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58 group object to University of Michigan boycott

Michigan Stadium

Michigan Stadium

ANN ARBOR — Fifty-eight organizations called on the University of Michigan to sanction professors who boycott Israel — such as by refusing to write a letter of recommendation for a student wishing to study in Israel.

The statement of the 58 organizations, sent Sept. 21 to university president Mark Schlissel, was signed by Jewish, Israel advocacy and political organizations, and organized by the AMCHA Initiative, a nonprofit seeking to combat campus anti-Semitism.

The statement referred to an incident earlier this month, in which, John Cheney-Lippold, a professor of American culture at the school, refused to write a letter of recommendation for junior Abigail Ingber who wanted to study at Tel Aviv University, citing his support for the Boycott, Divestment and Sanctions movement against Israel.

“I have extraordinary political and ethical conflict lending my name to helping that student go to that place,” Cheney-Lippold told report-ers.

On Sept. 18, the university said in a statement that it opposes academic boycotts of Israel and that “[i]njecting personal politics into a decision regarding support for our students is counter to our values and expectations as an institution.”

On Sept. 20, in a separate statement, Schlissel said that “[w]e will be taking appropriate steps to address this issue and the broader questions it has raised.”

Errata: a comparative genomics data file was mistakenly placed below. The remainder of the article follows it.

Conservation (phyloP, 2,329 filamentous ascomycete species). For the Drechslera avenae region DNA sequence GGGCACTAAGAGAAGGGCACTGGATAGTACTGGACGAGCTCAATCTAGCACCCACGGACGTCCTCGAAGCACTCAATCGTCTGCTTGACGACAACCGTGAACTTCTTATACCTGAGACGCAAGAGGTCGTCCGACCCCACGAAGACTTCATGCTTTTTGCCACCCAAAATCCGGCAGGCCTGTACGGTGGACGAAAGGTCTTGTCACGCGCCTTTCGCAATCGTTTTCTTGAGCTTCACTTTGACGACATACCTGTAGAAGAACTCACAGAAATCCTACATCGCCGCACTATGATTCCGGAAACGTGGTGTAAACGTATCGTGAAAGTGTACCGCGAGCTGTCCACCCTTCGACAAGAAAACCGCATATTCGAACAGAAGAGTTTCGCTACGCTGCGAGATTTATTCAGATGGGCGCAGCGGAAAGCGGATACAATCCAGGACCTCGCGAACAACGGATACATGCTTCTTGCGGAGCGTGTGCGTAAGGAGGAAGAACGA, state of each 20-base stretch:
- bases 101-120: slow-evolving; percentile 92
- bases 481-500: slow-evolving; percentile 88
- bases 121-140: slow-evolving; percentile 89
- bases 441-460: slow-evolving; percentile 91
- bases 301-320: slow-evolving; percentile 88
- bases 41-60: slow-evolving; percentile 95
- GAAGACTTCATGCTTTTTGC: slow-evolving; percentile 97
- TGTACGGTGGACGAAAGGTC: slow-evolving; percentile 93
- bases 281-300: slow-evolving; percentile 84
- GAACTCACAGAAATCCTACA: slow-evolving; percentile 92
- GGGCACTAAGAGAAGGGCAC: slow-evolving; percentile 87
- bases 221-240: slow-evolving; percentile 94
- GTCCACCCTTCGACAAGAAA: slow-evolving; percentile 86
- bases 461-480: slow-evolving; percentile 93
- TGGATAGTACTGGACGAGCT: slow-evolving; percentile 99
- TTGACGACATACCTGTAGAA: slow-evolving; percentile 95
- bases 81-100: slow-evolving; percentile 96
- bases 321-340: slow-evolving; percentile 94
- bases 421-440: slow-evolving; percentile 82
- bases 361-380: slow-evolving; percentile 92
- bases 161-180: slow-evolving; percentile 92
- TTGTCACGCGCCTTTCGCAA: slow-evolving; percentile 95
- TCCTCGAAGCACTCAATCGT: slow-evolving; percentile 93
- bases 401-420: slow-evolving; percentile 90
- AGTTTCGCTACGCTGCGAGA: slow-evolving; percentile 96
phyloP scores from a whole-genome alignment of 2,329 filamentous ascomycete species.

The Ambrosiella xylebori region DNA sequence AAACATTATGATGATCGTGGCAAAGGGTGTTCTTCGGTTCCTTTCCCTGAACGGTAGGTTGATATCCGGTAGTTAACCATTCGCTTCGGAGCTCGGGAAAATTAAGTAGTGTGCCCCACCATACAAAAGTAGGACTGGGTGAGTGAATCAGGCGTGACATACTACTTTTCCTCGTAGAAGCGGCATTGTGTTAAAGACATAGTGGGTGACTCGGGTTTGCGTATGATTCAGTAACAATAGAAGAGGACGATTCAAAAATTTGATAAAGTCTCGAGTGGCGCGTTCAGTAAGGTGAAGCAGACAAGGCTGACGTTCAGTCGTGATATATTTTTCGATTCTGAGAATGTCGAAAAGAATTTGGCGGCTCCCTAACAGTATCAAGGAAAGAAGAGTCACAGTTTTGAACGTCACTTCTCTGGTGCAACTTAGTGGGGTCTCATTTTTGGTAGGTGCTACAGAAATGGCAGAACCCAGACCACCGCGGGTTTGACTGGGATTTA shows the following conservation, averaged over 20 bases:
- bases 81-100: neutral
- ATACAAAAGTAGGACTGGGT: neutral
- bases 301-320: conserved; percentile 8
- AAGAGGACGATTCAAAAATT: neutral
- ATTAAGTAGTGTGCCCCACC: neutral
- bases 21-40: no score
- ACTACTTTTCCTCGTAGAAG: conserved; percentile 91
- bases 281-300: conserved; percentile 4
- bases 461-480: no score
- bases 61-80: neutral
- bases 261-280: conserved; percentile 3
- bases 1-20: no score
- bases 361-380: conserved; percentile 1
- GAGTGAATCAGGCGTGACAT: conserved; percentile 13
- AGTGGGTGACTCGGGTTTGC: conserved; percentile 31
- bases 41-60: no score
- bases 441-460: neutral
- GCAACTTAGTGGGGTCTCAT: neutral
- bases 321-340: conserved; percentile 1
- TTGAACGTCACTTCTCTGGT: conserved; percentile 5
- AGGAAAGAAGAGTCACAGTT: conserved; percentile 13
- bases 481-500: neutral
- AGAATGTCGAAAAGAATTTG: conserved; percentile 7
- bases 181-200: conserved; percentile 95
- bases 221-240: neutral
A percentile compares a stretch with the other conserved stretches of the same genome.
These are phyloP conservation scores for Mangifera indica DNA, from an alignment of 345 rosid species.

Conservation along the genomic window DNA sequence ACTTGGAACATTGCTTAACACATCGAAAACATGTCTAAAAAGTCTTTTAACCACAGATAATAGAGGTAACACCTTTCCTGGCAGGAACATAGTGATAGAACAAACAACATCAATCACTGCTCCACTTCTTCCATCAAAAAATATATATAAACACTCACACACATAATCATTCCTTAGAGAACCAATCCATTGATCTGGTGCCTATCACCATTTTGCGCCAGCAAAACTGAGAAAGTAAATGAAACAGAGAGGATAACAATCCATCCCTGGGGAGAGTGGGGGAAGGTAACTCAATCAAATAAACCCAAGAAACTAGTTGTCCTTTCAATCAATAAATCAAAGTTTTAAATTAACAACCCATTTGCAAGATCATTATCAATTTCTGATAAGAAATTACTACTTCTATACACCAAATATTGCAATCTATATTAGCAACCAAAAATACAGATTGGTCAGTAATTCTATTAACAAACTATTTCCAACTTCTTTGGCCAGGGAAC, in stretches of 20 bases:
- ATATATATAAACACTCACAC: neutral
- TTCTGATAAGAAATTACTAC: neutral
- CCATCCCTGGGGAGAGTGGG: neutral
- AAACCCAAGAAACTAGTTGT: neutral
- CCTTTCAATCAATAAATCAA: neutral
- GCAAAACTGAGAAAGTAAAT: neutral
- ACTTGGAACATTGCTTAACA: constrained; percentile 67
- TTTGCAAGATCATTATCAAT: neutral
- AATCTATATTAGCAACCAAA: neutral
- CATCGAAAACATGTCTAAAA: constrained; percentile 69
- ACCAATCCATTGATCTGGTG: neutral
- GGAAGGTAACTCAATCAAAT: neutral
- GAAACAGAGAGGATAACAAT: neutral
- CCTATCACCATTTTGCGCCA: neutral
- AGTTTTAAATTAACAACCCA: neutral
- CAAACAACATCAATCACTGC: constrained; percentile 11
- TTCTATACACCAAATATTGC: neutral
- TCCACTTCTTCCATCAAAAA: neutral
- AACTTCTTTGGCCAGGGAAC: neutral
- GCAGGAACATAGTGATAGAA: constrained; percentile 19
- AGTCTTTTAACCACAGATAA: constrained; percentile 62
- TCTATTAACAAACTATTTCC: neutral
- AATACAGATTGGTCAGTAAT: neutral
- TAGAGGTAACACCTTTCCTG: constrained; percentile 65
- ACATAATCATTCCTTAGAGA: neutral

The signatories of last week’s statement — which included groups such as the Alpha Epsilon Pi Fraternity, Christians and Jews United for Israel, the Simon Wiesenthal Center and the Zionist Organization of America — strongly criticized Cheney-Lippold’s decision and called on Schlissel to make a statement that such behavior would not be allowed.

“Impeding a student’s ability to participate in a university-approved educational program in order to carry out political activism is reprehensible,” the statement read.

Cheney-Lippold’s decision has raised questions about academic freedom. The American Association of University Professors opposes academic boycotts, although writing letters of recommendation is voluntary on the part of professors.

Hans-Joerg Tiede, the associate secretary of the AAUP’s department of academic freedom, tenure and governance, told Insider Higher Ed that AAUP does address whether faculty are obligated to write reference letters, but that “refusing to write a letter of reference on grounds that are discriminatory would appear to be at odds with the AAUP’s Statement on Professional Ethics.”

John K. Wilson, the co-editor of the AAUP’s blog, “Academe,” told Inside Higher Ed that “it is morally wrong for professors to impose their political views on student letters of recommendation.” Wilson emphasized, however, that the professor should not be punished.

The brouhaha at the University of Michigan comes against a background of increased aggressivness by BDS advocates on college campuses, leading to a more organized Jewish student response through such organizations as Israel Campus Coalition.

As you may know, many University departments have pledged an academic boycott against Israel in support of Palestinians living in Palestine,” the professor’s email to the student read. “This boycott includes writing letters of recommendation for students planning to study there.”